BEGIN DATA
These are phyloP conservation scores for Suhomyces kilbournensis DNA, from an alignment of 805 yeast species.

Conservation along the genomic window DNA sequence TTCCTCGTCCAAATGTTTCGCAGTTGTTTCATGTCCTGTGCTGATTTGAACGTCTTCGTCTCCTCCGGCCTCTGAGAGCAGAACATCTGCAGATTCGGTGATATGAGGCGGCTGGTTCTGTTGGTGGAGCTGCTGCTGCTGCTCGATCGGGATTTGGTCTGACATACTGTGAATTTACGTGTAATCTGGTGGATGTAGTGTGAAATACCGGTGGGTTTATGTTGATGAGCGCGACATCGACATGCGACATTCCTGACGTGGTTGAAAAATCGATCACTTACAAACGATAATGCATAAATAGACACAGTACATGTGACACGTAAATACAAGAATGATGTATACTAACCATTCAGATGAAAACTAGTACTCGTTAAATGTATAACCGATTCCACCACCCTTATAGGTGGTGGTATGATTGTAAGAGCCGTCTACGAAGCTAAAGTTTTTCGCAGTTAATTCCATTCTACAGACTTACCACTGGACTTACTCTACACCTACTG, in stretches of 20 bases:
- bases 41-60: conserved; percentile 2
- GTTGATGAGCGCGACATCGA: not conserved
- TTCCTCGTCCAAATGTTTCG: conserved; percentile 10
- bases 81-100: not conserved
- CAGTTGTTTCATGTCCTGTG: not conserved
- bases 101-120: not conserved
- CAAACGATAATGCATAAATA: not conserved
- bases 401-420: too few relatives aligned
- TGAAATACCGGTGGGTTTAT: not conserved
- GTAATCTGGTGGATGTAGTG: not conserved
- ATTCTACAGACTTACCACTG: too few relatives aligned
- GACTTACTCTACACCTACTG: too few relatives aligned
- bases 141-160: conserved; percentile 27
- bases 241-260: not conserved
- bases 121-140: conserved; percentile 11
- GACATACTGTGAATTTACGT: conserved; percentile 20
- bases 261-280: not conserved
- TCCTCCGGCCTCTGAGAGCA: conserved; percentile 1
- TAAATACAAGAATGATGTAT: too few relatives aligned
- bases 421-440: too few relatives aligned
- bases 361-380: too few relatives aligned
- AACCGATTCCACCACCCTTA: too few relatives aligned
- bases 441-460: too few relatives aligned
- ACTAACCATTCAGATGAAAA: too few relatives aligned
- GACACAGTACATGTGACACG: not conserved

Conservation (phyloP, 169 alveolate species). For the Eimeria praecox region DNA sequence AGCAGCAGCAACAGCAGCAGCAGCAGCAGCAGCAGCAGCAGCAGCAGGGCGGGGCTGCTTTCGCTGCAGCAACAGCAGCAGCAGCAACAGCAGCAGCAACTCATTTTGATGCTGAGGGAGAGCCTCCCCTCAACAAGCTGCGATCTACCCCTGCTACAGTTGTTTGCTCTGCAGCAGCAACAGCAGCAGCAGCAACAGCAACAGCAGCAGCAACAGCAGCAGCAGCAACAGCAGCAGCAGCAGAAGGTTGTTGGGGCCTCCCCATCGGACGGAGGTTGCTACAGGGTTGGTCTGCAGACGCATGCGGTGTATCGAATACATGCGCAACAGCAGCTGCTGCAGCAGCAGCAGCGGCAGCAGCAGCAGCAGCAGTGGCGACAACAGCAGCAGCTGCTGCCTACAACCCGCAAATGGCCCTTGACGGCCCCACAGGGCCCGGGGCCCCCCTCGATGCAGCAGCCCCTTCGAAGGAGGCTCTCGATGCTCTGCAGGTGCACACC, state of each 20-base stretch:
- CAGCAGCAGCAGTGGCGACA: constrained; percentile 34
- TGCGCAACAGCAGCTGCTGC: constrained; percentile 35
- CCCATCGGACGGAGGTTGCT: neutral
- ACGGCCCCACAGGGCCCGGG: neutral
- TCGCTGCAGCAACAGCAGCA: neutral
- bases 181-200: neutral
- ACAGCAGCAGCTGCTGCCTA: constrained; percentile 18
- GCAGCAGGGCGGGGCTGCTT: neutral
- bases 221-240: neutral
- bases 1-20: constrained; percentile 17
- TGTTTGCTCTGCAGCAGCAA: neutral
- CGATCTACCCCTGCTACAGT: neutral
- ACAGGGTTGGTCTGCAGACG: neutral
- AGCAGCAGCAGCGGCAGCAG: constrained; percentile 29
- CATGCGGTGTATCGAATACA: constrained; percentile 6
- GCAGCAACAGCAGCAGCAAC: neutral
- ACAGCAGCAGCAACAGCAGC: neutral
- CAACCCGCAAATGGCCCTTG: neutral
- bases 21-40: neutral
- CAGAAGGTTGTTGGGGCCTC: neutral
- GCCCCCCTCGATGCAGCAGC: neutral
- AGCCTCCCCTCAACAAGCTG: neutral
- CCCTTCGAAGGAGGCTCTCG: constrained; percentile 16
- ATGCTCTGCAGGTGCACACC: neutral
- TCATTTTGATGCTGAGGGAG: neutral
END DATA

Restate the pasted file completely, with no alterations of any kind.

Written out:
These are phyloP conservation scores for Suhomyces kilbournensis DNA, from an alignment of 805 yeast species.

Conservation along the genomic window DNA sequence TTCCTCGTCCAAATGTTTCGCAGTTGTTTCATGTCCTGTGCTGATTTGAACGTCTTCGTCTCCTCCGGCCTCTGAGAGCAGAACATCTGCAGATTCGGTGATATGAGGCGGCTGGTTCTGTTGGTGGAGCTGCTGCTGCTGCTCGATCGGGATTTGGTCTGACATACTGTGAATTTACGTGTAATCTGGTGGATGTAGTGTGAAATACCGGTGGGTTTATGTTGATGAGCGCGACATCGACATGCGACATTCCTGACGTGGTTGAAAAATCGATCACTTACAAACGATAATGCATAAATAGACACAGTACATGTGACACGTAAATACAAGAATGATGTATACTAACCATTCAGATGAAAACTAGTACTCGTTAAATGTATAACCGATTCCACCACCCTTATAGGTGGTGGTATGATTGTAAGAGCCGTCTACGAAGCTAAAGTTTTTCGCAGTTAATTCCATTCTACAGACTTACCACTGGACTTACTCTACACCTACTG, in stretches of 20 bases:
- bases 41-60: conserved; percentile 2
- GTTGATGAGCGCGACATCGA: not conserved
- TTCCTCGTCCAAATGTTTCG: conserved; percentile 10
- bases 81-100: not conserved
- CAGTTGTTTCATGTCCTGTG: not conserved
- bases 101-120: not conserved
- CAAACGATAATGCATAAATA: not conserved
- bases 401-420: too few relatives aligned
- TGAAATACCGGTGGGTTTAT: not conserved
- GTAATCTGGTGGATGTAGTG: not conserved
- ATTCTACAGACTTACCACTG: too few relatives aligned
- GACTTACTCTACACCTACTG: too few relatives aligned
- bases 141-160: conserved; percentile 27
- bases 241-260: not conserved
- bases 121-140: conserved; percentile 11
- GACATACTGTGAATTTACGT: conserved; percentile 20
- bases 261-280: not conserved
- TCCTCCGGCCTCTGAGAGCA: conserved; percentile 1
- TAAATACAAGAATGATGTAT: too few relatives aligned
- bases 421-440: too few relatives aligned
- bases 361-380: too few relatives aligned
- AACCGATTCCACCACCCTTA: too few relatives aligned
- bases 441-460: too few relatives aligned
- ACTAACCATTCAGATGAAAA: too few relatives aligned
- GACACAGTACATGTGACACG: not conserved

Conservation (phyloP, 169 alveolate species). For the Eimeria praecox region DNA sequence AGCAGCAGCAACAGCAGCAGCAGCAGCAGCAGCAGCAGCAGCAGCAGGGCGGGGCTGCTTTCGCTGCAGCAACAGCAGCAGCAGCAACAGCAGCAGCAACTCATTTTGATGCTGAGGGAGAGCCTCCCCTCAACAAGCTGCGATCTACCCCTGCTACAGTTGTTTGCTCTGCAGCAGCAACAGCAGCAGCAGCAACAGCAACAGCAGCAGCAACAGCAGCAGCAGCAACAGCAGCAGCAGCAGAAGGTTGTTGGGGCCTCCCCATCGGACGGAGGTTGCTACAGGGTTGGTCTGCAGACGCATGCGGTGTATCGAATACATGCGCAACAGCAGCTGCTGCAGCAGCAGCAGCGGCAGCAGCAGCAGCAGCAGTGGCGACAACAGCAGCAGCTGCTGCCTACAACCCGCAAATGGCCCTTGACGGCCCCACAGGGCCCGGGGCCCCCCTCGATGCAGCAGCCCCTTCGAAGGAGGCTCTCGATGCTCTGCAGGTGCACACC, state of each 20-base stretch:
- CAGCAGCAGCAGTGGCGACA: constrained; percentile 34
- TGCGCAACAGCAGCTGCTGC: constrained; percentile 35
- CCCATCGGACGGAGGTTGCT: neutral
- ACGGCCCCACAGGGCCCGGG: neutral
- TCGCTGCAGCAACAGCAGCA: neutral
- bases 181-200: neutral
- ACAGCAGCAGCTGCTGCCTA: constrained; percentile 18
- GCAGCAGGGCGGGGCTGCTT: neutral
- bases 221-240: neutral
- bases 1-20: constrained; percentile 17
- TGTTTGCTCTGCAGCAGCAA: neutral
- CGATCTACCCCTGCTACAGT: neutral
- ACAGGGTTGGTCTGCAGACG: neutral
- AGCAGCAGCAGCGGCAGCAG: constrained; percentile 29
- CATGCGGTGTATCGAATACA: constrained; percentile 6
- GCAGCAACAGCAGCAGCAAC: neutral
- ACAGCAGCAGCAACAGCAGC: neutral
- CAACCCGCAAATGGCCCTTG: neutral
- bases 21-40: neutral
- CAGAAGGTTGTTGGGGCCTC: neutral
- GCCCCCCTCGATGCAGCAGC: neutral
- AGCCTCCCCTCAACAAGCTG: neutral
- CCCTTCGAAGGAGGCTCTCG: constrained; percentile 16
- ATGCTCTGCAGGTGCACACC: neutral
- TCATTTTGATGCTGAGGGAG: neutral